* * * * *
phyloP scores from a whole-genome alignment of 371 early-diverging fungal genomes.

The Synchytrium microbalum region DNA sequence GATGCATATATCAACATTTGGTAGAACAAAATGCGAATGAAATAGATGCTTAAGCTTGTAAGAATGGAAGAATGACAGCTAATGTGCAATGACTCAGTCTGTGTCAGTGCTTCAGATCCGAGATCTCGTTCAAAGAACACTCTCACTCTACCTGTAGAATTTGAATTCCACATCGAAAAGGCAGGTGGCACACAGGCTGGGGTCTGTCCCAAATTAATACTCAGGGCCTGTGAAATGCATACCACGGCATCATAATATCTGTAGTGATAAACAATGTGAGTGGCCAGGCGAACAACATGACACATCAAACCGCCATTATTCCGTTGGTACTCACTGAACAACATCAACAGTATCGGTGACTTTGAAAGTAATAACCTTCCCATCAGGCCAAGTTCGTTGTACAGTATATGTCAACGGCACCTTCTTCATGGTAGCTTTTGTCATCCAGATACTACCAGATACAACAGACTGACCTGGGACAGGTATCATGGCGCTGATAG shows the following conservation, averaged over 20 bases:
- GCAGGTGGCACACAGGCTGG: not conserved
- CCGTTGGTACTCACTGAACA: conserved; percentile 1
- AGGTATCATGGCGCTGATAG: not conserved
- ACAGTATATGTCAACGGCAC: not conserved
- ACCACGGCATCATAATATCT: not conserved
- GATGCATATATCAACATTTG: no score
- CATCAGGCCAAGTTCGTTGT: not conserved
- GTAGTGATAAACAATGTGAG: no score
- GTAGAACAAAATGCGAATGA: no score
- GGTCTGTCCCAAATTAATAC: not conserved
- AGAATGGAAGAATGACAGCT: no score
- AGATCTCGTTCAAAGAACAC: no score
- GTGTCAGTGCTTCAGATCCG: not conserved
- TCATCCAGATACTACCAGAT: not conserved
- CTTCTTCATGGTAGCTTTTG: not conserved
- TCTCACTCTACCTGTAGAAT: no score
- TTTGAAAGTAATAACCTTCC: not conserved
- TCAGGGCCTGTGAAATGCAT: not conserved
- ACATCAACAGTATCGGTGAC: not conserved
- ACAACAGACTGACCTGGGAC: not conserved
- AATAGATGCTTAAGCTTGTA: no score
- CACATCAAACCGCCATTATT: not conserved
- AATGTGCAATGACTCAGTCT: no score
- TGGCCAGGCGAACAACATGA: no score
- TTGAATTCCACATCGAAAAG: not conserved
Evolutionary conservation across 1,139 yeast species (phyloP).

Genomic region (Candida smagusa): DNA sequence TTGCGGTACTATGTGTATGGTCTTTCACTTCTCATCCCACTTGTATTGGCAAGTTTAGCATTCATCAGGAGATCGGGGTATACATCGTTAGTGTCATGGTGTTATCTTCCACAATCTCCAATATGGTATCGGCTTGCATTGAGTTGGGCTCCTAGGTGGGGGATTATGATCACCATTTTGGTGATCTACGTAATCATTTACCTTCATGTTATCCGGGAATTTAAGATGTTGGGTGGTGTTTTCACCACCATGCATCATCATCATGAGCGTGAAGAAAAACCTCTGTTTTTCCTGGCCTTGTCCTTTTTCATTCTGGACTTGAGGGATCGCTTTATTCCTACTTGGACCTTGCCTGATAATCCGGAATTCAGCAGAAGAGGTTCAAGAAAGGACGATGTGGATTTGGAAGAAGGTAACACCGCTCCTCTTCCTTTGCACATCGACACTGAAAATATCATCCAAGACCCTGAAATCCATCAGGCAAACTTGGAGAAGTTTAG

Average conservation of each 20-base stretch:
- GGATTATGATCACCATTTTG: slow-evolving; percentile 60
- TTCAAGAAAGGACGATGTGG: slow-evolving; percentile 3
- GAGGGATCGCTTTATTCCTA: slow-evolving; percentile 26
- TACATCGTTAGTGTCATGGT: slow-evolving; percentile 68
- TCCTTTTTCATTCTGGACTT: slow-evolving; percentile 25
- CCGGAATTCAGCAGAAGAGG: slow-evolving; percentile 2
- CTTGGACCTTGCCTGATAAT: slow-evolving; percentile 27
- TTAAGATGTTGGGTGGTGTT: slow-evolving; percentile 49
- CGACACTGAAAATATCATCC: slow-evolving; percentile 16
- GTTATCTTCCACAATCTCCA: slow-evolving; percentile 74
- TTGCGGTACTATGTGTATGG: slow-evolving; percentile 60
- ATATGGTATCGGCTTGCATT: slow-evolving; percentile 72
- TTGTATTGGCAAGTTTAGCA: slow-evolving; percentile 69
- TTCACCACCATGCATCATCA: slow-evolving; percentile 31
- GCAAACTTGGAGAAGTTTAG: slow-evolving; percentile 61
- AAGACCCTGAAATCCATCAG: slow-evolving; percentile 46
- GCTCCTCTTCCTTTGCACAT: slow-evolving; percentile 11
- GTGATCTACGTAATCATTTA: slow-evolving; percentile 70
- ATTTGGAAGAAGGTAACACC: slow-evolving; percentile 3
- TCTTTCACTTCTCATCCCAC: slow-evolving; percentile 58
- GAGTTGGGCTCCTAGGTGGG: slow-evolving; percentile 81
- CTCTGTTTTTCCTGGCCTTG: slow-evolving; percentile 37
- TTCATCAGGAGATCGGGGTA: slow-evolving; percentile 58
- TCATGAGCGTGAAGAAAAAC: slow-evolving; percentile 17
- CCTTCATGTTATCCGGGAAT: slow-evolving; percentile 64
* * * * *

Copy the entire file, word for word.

phyloP scores from a whole-genome alignment of 371 early-diverging fungal genomes.

The Synchytrium microbalum region DNA sequence GATGCATATATCAACATTTGGTAGAACAAAATGCGAATGAAATAGATGCTTAAGCTTGTAAGAATGGAAGAATGACAGCTAATGTGCAATGACTCAGTCTGTGTCAGTGCTTCAGATCCGAGATCTCGTTCAAAGAACACTCTCACTCTACCTGTAGAATTTGAATTCCACATCGAAAAGGCAGGTGGCACACAGGCTGGGGTCTGTCCCAAATTAATACTCAGGGCCTGTGAAATGCATACCACGGCATCATAATATCTGTAGTGATAAACAATGTGAGTGGCCAGGCGAACAACATGACACATCAAACCGCCATTATTCCGTTGGTACTCACTGAACAACATCAACAGTATCGGTGACTTTGAAAGTAATAACCTTCCCATCAGGCCAAGTTCGTTGTACAGTATATGTCAACGGCACCTTCTTCATGGTAGCTTTTGTCATCCAGATACTACCAGATACAACAGACTGACCTGGGACAGGTATCATGGCGCTGATAG shows the following conservation, averaged over 20 bases:
- GCAGGTGGCACACAGGCTGG: not conserved
- CCGTTGGTACTCACTGAACA: conserved; percentile 1
- AGGTATCATGGCGCTGATAG: not conserved
- ACAGTATATGTCAACGGCAC: not conserved
- ACCACGGCATCATAATATCT: not conserved
- GATGCATATATCAACATTTG: no score
- CATCAGGCCAAGTTCGTTGT: not conserved
- GTAGTGATAAACAATGTGAG: no score
- GTAGAACAAAATGCGAATGA: no score
- GGTCTGTCCCAAATTAATAC: not conserved
- AGAATGGAAGAATGACAGCT: no score
- AGATCTCGTTCAAAGAACAC: no score
- GTGTCAGTGCTTCAGATCCG: not conserved
- TCATCCAGATACTACCAGAT: not conserved
- CTTCTTCATGGTAGCTTTTG: not conserved
- TCTCACTCTACCTGTAGAAT: no score
- TTTGAAAGTAATAACCTTCC: not conserved
- TCAGGGCCTGTGAAATGCAT: not conserved
- ACATCAACAGTATCGGTGAC: not conserved
- ACAACAGACTGACCTGGGAC: not conserved
- AATAGATGCTTAAGCTTGTA: no score
- CACATCAAACCGCCATTATT: not conserved
- AATGTGCAATGACTCAGTCT: no score
- TGGCCAGGCGAACAACATGA: no score
- TTGAATTCCACATCGAAAAG: not conserved
Evolutionary conservation across 1,139 yeast species (phyloP).

Genomic region (Candida smagusa): DNA sequence TTGCGGTACTATGTGTATGGTCTTTCACTTCTCATCCCACTTGTATTGGCAAGTTTAGCATTCATCAGGAGATCGGGGTATACATCGTTAGTGTCATGGTGTTATCTTCCACAATCTCCAATATGGTATCGGCTTGCATTGAGTTGGGCTCCTAGGTGGGGGATTATGATCACCATTTTGGTGATCTACGTAATCATTTACCTTCATGTTATCCGGGAATTTAAGATGTTGGGTGGTGTTTTCACCACCATGCATCATCATCATGAGCGTGAAGAAAAACCTCTGTTTTTCCTGGCCTTGTCCTTTTTCATTCTGGACTTGAGGGATCGCTTTATTCCTACTTGGACCTTGCCTGATAATCCGGAATTCAGCAGAAGAGGTTCAAGAAAGGACGATGTGGATTTGGAAGAAGGTAACACCGCTCCTCTTCCTTTGCACATCGACACTGAAAATATCATCCAAGACCCTGAAATCCATCAGGCAAACTTGGAGAAGTTTAG

Average conservation of each 20-base stretch:
- GGATTATGATCACCATTTTG: slow-evolving; percentile 60
- TTCAAGAAAGGACGATGTGG: slow-evolving; percentile 3
- GAGGGATCGCTTTATTCCTA: slow-evolving; percentile 26
- TACATCGTTAGTGTCATGGT: slow-evolving; percentile 68
- TCCTTTTTCATTCTGGACTT: slow-evolving; percentile 25
- CCGGAATTCAGCAGAAGAGG: slow-evolving; percentile 2
- CTTGGACCTTGCCTGATAAT: slow-evolving; percentile 27
- TTAAGATGTTGGGTGGTGTT: slow-evolving; percentile 49
- CGACACTGAAAATATCATCC: slow-evolving; percentile 16
- GTTATCTTCCACAATCTCCA: slow-evolving; percentile 74
- TTGCGGTACTATGTGTATGG: slow-evolving; percentile 60
- ATATGGTATCGGCTTGCATT: slow-evolving; percentile 72
- TTGTATTGGCAAGTTTAGCA: slow-evolving; percentile 69
- TTCACCACCATGCATCATCA: slow-evolving; percentile 31
- GCAAACTTGGAGAAGTTTAG: slow-evolving; percentile 61
- AAGACCCTGAAATCCATCAG: slow-evolving; percentile 46
- GCTCCTCTTCCTTTGCACAT: slow-evolving; percentile 11
- GTGATCTACGTAATCATTTA: slow-evolving; percentile 70
- ATTTGGAAGAAGGTAACACC: slow-evolving; percentile 3
- TCTTTCACTTCTCATCCCAC: slow-evolving; percentile 58
- GAGTTGGGCTCCTAGGTGGG: slow-evolving; percentile 81
- CTCTGTTTTTCCTGGCCTTG: slow-evolving; percentile 37
- TTCATCAGGAGATCGGGGTA: slow-evolving; percentile 58
- TCATGAGCGTGAAGAAAAAC: slow-evolving; percentile 17
- CCTTCATGTTATCCGGGAAT: slow-evolving; percentile 64